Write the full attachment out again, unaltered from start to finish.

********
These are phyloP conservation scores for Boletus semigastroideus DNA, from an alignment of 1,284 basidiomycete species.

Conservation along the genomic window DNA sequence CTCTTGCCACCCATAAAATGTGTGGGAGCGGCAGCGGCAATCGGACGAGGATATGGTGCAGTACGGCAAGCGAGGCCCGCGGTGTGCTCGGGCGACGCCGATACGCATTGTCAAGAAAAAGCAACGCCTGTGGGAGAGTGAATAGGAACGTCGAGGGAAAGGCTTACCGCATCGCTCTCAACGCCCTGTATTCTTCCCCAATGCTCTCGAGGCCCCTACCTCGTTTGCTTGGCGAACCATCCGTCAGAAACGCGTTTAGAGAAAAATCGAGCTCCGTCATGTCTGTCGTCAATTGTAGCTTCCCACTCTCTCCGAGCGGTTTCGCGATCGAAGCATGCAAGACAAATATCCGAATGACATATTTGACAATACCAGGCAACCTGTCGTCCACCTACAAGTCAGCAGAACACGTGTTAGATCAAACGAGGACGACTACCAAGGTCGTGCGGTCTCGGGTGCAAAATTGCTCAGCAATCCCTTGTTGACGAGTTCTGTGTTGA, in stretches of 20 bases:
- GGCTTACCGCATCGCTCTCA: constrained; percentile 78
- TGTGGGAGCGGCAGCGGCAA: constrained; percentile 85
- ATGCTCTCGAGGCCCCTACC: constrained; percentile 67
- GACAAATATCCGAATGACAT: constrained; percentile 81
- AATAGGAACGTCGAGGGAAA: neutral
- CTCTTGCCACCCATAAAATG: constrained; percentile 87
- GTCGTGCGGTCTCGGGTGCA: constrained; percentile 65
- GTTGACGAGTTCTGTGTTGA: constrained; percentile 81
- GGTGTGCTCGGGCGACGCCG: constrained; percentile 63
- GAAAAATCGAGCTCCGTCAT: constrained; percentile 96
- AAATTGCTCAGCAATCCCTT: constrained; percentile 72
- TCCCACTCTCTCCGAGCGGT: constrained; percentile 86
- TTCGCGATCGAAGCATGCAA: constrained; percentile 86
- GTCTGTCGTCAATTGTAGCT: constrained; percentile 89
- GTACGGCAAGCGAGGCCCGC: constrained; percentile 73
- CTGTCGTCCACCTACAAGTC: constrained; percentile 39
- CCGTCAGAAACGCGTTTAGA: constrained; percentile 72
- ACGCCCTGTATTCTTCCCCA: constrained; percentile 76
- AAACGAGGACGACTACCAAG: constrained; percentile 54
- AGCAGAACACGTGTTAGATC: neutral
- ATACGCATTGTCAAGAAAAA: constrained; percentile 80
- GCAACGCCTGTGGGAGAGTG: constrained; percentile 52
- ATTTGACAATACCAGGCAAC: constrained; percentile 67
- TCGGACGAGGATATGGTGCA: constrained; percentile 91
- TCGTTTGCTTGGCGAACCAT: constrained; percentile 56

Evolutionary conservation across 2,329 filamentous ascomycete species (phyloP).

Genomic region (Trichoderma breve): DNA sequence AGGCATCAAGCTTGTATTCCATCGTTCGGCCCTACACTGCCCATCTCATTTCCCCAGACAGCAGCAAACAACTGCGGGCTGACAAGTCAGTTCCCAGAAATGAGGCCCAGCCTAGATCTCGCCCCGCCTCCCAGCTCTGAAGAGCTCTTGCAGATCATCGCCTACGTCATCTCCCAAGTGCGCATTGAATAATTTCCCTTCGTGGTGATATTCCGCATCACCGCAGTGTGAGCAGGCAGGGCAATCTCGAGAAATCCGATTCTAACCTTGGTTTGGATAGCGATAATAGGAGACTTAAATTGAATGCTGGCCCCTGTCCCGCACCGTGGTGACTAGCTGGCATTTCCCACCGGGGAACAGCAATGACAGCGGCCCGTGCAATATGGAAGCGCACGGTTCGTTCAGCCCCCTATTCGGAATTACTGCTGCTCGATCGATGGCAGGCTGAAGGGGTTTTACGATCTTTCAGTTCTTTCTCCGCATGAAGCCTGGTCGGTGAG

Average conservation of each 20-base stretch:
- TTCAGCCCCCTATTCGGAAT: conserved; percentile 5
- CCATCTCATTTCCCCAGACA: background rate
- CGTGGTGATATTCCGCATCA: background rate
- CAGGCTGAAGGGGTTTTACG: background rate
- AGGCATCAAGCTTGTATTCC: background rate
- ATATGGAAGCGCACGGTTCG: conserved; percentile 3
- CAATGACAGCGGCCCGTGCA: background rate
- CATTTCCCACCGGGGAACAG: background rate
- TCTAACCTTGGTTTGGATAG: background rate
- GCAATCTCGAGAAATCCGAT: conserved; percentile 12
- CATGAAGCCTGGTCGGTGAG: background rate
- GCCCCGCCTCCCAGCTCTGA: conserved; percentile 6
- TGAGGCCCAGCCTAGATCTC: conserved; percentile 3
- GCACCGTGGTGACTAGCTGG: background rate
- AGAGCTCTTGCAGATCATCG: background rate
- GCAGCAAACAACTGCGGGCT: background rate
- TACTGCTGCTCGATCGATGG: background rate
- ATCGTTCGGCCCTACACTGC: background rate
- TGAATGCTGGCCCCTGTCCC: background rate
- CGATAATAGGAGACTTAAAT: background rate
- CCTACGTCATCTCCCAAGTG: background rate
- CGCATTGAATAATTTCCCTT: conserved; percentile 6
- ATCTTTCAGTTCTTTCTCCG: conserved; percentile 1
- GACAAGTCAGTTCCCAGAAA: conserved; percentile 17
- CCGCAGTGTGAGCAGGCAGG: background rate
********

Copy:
These are phyloP conservation scores for Boletus semigastroideus DNA, from an alignment of 1,284 basidiomycete species.

Conservation along the genomic window DNA sequence CTCTTGCCACCCATAAAATGTGTGGGAGCGGCAGCGGCAATCGGACGAGGATATGGTGCAGTACGGCAAGCGAGGCCCGCGGTGTGCTCGGGCGACGCCGATACGCATTGTCAAGAAAAAGCAACGCCTGTGGGAGAGTGAATAGGAACGTCGAGGGAAAGGCTTACCGCATCGCTCTCAACGCCCTGTATTCTTCCCCAATGCTCTCGAGGCCCCTACCTCGTTTGCTTGGCGAACCATCCGTCAGAAACGCGTTTAGAGAAAAATCGAGCTCCGTCATGTCTGTCGTCAATTGTAGCTTCCCACTCTCTCCGAGCGGTTTCGCGATCGAAGCATGCAAGACAAATATCCGAATGACATATTTGACAATACCAGGCAACCTGTCGTCCACCTACAAGTCAGCAGAACACGTGTTAGATCAAACGAGGACGACTACCAAGGTCGTGCGGTCTCGGGTGCAAAATTGCTCAGCAATCCCTTGTTGACGAGTTCTGTGTTGA, in stretches of 20 bases:
- GGCTTACCGCATCGCTCTCA: constrained; percentile 78
- TGTGGGAGCGGCAGCGGCAA: constrained; percentile 85
- ATGCTCTCGAGGCCCCTACC: constrained; percentile 67
- GACAAATATCCGAATGACAT: constrained; percentile 81
- AATAGGAACGTCGAGGGAAA: neutral
- CTCTTGCCACCCATAAAATG: constrained; percentile 87
- GTCGTGCGGTCTCGGGTGCA: constrained; percentile 65
- GTTGACGAGTTCTGTGTTGA: constrained; percentile 81
- GGTGTGCTCGGGCGACGCCG: constrained; percentile 63
- GAAAAATCGAGCTCCGTCAT: constrained; percentile 96
- AAATTGCTCAGCAATCCCTT: constrained; percentile 72
- TCCCACTCTCTCCGAGCGGT: constrained; percentile 86
- TTCGCGATCGAAGCATGCAA: constrained; percentile 86
- GTCTGTCGTCAATTGTAGCT: constrained; percentile 89
- GTACGGCAAGCGAGGCCCGC: constrained; percentile 73
- CTGTCGTCCACCTACAAGTC: constrained; percentile 39
- CCGTCAGAAACGCGTTTAGA: constrained; percentile 72
- ACGCCCTGTATTCTTCCCCA: constrained; percentile 76
- AAACGAGGACGACTACCAAG: constrained; percentile 54
- AGCAGAACACGTGTTAGATC: neutral
- ATACGCATTGTCAAGAAAAA: constrained; percentile 80
- GCAACGCCTGTGGGAGAGTG: constrained; percentile 52
- ATTTGACAATACCAGGCAAC: constrained; percentile 67
- TCGGACGAGGATATGGTGCA: constrained; percentile 91
- TCGTTTGCTTGGCGAACCAT: constrained; percentile 56

Evolutionary conservation across 2,329 filamentous ascomycete species (phyloP).

Genomic region (Trichoderma breve): DNA sequence AGGCATCAAGCTTGTATTCCATCGTTCGGCCCTACACTGCCCATCTCATTTCCCCAGACAGCAGCAAACAACTGCGGGCTGACAAGTCAGTTCCCAGAAATGAGGCCCAGCCTAGATCTCGCCCCGCCTCCCAGCTCTGAAGAGCTCTTGCAGATCATCGCCTACGTCATCTCCCAAGTGCGCATTGAATAATTTCCCTTCGTGGTGATATTCCGCATCACCGCAGTGTGAGCAGGCAGGGCAATCTCGAGAAATCCGATTCTAACCTTGGTTTGGATAGCGATAATAGGAGACTTAAATTGAATGCTGGCCCCTGTCCCGCACCGTGGTGACTAGCTGGCATTTCCCACCGGGGAACAGCAATGACAGCGGCCCGTGCAATATGGAAGCGCACGGTTCGTTCAGCCCCCTATTCGGAATTACTGCTGCTCGATCGATGGCAGGCTGAAGGGGTTTTACGATCTTTCAGTTCTTTCTCCGCATGAAGCCTGGTCGGTGAG

Average conservation of each 20-base stretch:
- TTCAGCCCCCTATTCGGAAT: conserved; percentile 5
- CCATCTCATTTCCCCAGACA: background rate
- CGTGGTGATATTCCGCATCA: background rate
- CAGGCTGAAGGGGTTTTACG: background rate
- AGGCATCAAGCTTGTATTCC: background rate
- ATATGGAAGCGCACGGTTCG: conserved; percentile 3
- CAATGACAGCGGCCCGTGCA: background rate
- CATTTCCCACCGGGGAACAG: background rate
- TCTAACCTTGGTTTGGATAG: background rate
- GCAATCTCGAGAAATCCGAT: conserved; percentile 12
- CATGAAGCCTGGTCGGTGAG: background rate
- GCCCCGCCTCCCAGCTCTGA: conserved; percentile 6
- TGAGGCCCAGCCTAGATCTC: conserved; percentile 3
- GCACCGTGGTGACTAGCTGG: background rate
- AGAGCTCTTGCAGATCATCG: background rate
- GCAGCAAACAACTGCGGGCT: background rate
- TACTGCTGCTCGATCGATGG: background rate
- ATCGTTCGGCCCTACACTGC: background rate
- TGAATGCTGGCCCCTGTCCC: background rate
- CGATAATAGGAGACTTAAAT: background rate
- CCTACGTCATCTCCCAAGTG: background rate
- CGCATTGAATAATTTCCCTT: conserved; percentile 6
- ATCTTTCAGTTCTTTCTCCG: conserved; percentile 1
- GACAAGTCAGTTCCCAGAAA: conserved; percentile 17
- CCGCAGTGTGAGCAGGCAGG: background rate